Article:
Tag Archives: annotation

Zen and the Art of Knitting

book by Bernadette Murphy

annotation by Melissa Greenwood

Bernadette Murphy in her first book Zen and the Art of Knitting uses clear and simple language that is simultaneously vivid, evocative, colorful, and, here’s the author in her— reflective—to make apt and often metaphorical connections between life and knitting without overreaching.

“Few things lend themselves so easily, so wisely to a metaphorical understanding of life as does knitting” Murphy says, adding that it “seems to be a metaphor for turning chaos into order” (31, 103). As she interviews knitters from all over the world, she finds some consistent patterns—namely, that knitters “associate their knitting experiences with the lessons they’ve learned about life” (152). Among those lessons: We construct the patterns of our lives as we would a sweater: “piece by piece, stitch by stitch” (31); we can “go back to the place before the mistake and correct it”, thereby “undo[ing] what we’ve done”, which is different, of course, from how things work in the real world (12, 31); “We are all made of the same materials, we are all joined in the knitted garment of life”—the old adage, cut from the same cloth comes to mind here (193); furthermore, “we are each stitches, necessary for a completed work” (193); we can “metaphorically weav[e] the disparate parts” of ourselves “back into a cohesive whole” (which certainly sounds cheaper than therapy) (15); we can, through our craft, build “elements of self-esteem that cannot easily be unraveled” (78); finally, we can reveal “a beautiful pattern” behind each of our distinct lives (154). These connections roll effortlessly off the author’s tongue (or more accurately, off her fingertips) and onto the page for our eyes and ears to soak up. And we know Murphy isn’t getting carried away with double meanings in verb choices like knit, weave, interweave, stitch, hook, and unravel because the folks she interviews make similar connections, too.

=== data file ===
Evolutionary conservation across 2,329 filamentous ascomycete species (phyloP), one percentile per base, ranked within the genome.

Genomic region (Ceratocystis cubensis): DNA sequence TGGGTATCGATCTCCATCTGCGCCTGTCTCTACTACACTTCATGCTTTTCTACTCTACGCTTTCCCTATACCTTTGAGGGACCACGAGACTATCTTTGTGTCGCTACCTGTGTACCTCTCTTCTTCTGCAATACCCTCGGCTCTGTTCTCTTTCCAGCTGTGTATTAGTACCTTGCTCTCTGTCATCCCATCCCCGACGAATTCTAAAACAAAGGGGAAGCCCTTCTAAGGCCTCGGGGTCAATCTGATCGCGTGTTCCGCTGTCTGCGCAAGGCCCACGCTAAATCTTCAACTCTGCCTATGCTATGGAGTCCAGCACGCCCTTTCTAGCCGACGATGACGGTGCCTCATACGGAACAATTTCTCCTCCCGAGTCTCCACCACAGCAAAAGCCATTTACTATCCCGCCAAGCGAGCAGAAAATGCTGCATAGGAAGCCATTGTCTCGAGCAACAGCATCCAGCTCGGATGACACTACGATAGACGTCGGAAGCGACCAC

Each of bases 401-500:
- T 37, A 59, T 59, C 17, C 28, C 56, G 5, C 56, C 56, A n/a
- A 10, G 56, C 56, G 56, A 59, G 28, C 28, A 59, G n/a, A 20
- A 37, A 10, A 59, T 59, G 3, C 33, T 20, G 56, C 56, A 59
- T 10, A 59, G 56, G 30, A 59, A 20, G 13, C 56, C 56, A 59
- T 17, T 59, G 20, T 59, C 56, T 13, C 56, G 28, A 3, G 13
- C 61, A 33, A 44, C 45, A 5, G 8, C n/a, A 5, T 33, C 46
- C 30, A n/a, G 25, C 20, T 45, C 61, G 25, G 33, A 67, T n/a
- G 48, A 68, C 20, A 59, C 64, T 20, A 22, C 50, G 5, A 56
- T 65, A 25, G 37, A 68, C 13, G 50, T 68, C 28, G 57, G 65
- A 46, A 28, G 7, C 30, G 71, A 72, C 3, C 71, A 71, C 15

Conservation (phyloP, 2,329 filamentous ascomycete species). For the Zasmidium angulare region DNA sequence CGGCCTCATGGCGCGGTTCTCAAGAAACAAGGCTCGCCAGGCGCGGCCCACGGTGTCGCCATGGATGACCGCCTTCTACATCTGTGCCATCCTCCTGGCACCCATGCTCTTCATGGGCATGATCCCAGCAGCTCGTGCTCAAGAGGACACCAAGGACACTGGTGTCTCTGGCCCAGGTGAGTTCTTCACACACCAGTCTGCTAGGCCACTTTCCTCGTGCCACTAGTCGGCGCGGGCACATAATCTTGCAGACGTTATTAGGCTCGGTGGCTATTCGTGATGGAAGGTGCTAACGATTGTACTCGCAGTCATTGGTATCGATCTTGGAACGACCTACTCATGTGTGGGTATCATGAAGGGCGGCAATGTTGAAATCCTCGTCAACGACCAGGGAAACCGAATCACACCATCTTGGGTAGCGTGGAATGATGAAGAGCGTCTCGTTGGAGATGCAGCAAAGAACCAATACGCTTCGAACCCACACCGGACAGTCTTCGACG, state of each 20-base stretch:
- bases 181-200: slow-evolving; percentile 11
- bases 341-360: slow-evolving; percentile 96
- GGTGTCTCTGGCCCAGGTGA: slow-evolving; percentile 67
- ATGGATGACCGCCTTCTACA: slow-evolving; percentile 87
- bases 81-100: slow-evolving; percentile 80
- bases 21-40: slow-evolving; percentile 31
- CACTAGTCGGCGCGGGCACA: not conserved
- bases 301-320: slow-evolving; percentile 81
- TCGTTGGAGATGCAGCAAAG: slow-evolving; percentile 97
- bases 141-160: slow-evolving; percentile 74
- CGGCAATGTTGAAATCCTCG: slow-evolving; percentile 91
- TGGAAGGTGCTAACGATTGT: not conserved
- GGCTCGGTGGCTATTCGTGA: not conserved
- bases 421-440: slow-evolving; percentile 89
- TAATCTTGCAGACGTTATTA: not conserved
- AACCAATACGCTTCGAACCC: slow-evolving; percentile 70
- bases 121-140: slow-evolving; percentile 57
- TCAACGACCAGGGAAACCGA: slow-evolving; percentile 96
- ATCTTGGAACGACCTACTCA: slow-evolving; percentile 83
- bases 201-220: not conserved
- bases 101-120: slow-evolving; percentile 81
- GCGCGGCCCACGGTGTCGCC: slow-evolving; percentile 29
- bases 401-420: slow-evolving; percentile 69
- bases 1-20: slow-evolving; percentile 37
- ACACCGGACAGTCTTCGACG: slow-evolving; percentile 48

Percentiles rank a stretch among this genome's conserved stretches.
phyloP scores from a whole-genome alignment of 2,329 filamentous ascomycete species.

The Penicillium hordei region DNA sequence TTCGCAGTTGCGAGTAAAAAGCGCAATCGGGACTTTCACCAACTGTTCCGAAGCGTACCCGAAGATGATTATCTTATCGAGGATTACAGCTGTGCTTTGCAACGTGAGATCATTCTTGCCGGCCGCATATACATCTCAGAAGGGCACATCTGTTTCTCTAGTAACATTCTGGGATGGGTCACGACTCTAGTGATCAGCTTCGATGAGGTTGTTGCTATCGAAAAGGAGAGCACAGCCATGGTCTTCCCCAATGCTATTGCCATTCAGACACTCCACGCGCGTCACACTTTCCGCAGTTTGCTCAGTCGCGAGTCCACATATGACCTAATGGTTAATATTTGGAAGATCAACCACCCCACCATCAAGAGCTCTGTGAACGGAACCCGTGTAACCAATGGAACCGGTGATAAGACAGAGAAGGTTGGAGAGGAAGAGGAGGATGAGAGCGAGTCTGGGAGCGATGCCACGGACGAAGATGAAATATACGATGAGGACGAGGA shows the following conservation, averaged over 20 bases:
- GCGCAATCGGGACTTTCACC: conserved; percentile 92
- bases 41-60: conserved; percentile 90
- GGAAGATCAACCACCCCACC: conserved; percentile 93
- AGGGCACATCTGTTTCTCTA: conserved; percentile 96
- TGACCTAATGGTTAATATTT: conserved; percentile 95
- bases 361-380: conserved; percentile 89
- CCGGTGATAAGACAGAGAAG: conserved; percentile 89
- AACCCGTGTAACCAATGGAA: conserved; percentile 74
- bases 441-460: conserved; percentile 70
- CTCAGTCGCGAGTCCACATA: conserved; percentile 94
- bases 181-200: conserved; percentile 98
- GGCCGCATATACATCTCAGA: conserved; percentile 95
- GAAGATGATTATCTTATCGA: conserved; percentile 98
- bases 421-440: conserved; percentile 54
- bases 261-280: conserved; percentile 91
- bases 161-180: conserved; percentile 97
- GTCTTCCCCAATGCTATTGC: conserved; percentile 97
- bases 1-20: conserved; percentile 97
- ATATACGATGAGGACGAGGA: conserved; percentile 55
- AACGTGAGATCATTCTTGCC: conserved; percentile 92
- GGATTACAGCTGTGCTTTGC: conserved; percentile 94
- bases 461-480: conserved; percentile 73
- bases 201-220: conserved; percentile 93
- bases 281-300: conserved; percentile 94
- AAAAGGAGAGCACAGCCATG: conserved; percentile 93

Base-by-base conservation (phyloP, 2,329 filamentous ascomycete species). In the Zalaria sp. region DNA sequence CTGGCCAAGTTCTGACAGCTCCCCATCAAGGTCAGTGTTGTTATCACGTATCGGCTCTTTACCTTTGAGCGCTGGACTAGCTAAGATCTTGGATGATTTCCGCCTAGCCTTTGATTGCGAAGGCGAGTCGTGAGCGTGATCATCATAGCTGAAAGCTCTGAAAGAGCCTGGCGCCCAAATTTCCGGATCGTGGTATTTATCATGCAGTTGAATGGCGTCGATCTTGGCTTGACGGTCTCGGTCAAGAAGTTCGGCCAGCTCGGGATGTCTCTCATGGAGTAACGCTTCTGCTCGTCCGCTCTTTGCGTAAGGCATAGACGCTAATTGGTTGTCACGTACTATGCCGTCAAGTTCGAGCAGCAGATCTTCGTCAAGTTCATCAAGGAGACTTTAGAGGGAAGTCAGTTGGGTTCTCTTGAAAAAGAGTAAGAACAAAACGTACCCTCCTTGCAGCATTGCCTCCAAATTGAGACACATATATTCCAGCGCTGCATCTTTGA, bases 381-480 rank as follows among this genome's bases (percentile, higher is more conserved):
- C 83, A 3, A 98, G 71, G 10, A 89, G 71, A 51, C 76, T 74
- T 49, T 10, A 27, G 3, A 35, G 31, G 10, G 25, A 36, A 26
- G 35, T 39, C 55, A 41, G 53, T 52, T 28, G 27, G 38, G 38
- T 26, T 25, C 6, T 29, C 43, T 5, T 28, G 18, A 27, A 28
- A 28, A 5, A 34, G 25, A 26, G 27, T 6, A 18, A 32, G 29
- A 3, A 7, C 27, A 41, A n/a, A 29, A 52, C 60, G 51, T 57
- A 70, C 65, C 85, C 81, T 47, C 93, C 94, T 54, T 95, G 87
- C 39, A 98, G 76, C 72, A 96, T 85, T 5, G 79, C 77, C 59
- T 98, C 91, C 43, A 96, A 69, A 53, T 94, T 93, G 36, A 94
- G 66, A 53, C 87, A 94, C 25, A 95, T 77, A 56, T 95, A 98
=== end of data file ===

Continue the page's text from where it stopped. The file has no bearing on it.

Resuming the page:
Knitting is “‘like praying with beads, stitch by stitch’” a Waldorf School handwork teacher and abbey oblate adds. She’s so quick to jump on the simile bandwagon, you’d think she weaves words—not blankets—for a living. (67)

A marriage counselor whom Murphy interviews is quick to use a simile to describe her knitting practice (not to be confused with her private practice): Knitting is “‘like eating a piece of pickled ginger after sushi to clear the palate’” she explains of knitting’s soul-cleansing effect (53). What an unlikely comparison, and yet—how apt!